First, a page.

NEW YORK, NEW YORK, US – The United Nations and the Russian government are engaging in discussions aimed at increasing grain and fertilizer exports from Russia to the global market to address the growing global food crisis, Reuters reported on June 1.

Senior UN official Rebecca Grynspan and Russian Deputy Prime Minister Andrei Belousov recently had “constructive discussions” on the issue, UN spokesman Stephane Dujarric told Reuters.

Russia is facing draconian economic sanctions from the NATO Alliance as a response to its invasion of Ukraine on Feb. 24, which has prevented Ukraine, one of the world’s top grain exporters, from moving agricultural commodities from its ports. While the economic sanctions do not specifically target Russian grains and fertilizer, shipping and insurance companies are reticent about being involved in shipments while sanctions are imposed, Linda Thomas-Greenfield, US ambassador to the UN, told Reuters.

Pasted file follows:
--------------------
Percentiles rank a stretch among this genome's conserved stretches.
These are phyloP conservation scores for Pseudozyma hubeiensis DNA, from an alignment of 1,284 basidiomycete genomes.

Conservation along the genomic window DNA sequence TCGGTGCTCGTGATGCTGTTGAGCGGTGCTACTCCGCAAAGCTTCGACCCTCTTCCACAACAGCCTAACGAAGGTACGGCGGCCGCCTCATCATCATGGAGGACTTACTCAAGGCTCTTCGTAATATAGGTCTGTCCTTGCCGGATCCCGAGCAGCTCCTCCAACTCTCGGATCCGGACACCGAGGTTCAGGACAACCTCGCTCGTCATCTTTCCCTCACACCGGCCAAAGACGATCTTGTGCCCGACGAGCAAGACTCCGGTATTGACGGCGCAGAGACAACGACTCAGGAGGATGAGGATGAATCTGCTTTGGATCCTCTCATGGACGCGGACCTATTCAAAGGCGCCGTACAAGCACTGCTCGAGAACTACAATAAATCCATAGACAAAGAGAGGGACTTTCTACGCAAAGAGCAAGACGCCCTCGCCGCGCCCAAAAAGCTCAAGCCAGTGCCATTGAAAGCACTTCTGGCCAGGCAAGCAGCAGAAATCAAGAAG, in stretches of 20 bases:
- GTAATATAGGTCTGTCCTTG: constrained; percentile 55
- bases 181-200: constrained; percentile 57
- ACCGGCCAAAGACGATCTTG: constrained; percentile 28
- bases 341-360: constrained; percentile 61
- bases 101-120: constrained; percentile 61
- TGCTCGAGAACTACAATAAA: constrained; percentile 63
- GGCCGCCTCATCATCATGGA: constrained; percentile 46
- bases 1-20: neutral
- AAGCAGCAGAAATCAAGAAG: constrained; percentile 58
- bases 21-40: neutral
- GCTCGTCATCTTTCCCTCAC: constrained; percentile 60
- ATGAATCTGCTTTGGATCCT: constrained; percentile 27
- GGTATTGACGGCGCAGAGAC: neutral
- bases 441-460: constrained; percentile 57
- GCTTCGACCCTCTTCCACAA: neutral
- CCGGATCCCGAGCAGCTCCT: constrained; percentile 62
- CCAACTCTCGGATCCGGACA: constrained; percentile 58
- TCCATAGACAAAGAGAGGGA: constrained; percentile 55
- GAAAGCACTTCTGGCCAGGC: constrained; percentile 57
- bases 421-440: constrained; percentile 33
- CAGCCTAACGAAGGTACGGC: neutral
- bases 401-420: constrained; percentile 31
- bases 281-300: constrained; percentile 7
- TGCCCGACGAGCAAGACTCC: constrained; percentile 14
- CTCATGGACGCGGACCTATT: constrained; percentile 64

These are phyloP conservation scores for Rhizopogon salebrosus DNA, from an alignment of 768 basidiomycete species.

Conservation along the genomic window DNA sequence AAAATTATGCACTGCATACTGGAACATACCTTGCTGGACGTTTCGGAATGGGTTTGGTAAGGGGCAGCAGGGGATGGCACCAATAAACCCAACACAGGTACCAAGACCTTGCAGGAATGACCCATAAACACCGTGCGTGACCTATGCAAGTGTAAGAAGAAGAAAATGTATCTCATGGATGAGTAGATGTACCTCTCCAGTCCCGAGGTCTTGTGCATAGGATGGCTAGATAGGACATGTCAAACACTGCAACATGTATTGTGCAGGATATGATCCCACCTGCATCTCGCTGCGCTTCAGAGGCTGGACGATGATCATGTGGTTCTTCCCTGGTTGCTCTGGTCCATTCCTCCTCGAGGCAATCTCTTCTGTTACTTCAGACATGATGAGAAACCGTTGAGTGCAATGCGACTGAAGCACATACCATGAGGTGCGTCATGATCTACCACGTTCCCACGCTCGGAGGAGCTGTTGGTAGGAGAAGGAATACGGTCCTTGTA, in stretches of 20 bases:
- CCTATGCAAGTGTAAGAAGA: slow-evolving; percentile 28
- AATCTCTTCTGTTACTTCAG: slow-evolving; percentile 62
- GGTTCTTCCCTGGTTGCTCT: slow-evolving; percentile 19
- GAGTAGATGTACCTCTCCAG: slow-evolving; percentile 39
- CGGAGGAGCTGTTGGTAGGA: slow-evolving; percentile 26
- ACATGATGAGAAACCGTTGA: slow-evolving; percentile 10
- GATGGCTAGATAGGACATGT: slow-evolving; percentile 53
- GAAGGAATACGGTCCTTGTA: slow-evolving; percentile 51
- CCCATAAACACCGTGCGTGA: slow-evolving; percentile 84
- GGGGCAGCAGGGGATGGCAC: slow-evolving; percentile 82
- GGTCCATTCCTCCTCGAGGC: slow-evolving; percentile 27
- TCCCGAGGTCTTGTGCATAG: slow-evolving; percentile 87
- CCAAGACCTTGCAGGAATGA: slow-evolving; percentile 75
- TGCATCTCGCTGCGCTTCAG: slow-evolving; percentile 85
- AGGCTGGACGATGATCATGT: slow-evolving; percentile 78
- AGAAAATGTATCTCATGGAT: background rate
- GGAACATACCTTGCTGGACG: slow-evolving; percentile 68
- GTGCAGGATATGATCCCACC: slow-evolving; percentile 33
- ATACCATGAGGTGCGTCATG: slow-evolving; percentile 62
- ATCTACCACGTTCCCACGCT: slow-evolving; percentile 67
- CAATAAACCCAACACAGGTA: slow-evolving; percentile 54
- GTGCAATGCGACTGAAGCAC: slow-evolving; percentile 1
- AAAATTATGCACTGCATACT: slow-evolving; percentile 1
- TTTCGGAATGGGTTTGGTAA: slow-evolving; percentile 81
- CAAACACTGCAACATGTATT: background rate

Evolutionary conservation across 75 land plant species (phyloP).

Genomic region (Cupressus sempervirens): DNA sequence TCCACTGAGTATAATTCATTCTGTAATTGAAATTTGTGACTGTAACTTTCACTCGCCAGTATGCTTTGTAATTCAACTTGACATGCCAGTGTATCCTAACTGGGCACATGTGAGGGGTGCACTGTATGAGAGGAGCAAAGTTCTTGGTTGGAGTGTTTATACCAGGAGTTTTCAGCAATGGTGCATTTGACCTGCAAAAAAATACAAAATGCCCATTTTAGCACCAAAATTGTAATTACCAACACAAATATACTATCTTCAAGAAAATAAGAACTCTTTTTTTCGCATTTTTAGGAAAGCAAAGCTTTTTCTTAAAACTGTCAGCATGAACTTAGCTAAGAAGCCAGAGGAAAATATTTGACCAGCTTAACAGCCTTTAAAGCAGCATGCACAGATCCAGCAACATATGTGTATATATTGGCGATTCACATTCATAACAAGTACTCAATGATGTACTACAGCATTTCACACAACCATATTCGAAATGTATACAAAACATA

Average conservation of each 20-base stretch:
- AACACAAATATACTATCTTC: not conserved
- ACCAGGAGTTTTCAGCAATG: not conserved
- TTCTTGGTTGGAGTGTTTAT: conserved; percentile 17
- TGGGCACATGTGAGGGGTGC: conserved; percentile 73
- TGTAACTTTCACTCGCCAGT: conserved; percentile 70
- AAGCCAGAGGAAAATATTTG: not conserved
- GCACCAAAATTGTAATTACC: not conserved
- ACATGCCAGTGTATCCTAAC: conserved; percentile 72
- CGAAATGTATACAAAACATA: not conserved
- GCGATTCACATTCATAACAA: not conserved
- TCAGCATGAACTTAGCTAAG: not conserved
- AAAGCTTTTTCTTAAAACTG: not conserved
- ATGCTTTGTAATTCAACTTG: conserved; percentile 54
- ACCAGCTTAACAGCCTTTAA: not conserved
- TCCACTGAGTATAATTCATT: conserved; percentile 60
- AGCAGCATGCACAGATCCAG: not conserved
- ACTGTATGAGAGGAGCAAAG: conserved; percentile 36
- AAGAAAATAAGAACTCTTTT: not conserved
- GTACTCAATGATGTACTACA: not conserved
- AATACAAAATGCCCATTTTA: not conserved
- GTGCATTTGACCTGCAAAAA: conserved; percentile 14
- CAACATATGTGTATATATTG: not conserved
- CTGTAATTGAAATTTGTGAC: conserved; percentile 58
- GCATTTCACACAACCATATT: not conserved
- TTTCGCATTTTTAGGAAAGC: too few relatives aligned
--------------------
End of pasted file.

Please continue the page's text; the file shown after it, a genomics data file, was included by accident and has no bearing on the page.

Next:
She said the United States is prepared to give “comfort letters” to these companies to help facilitate the exports of Russian grain and fertilizer.

Russian President Vladimir Putin has asked that the economic sanctions be lifted against his country so that Russia, the world’s largest wheat exporter, can increase its agricultural shipments.

Russia also has been in discussions about rescinding its blockade of Ukrainian ports to allow the estimated 20 million tonnes of grain stored in those ports to reach the global market. Leading these negotiations is Turkish President Tayyip Erdogan, who is one of the few world leaders to maintain good relations with both Ukraine and Russia during the conflict.

Russia and Ukraine account for about 30% of global wheat supplies. Ukraine is the largest exporter of sunflower oil and Russia is the largest supplier of fertilizer. The prices of those three agricultural commodities have soared to record highs during the conflict, causing global food insecurity, which already had increased significantly due to the COVID-19 pandemic, to worsen, particularly in developing countries that are dependent on food imports.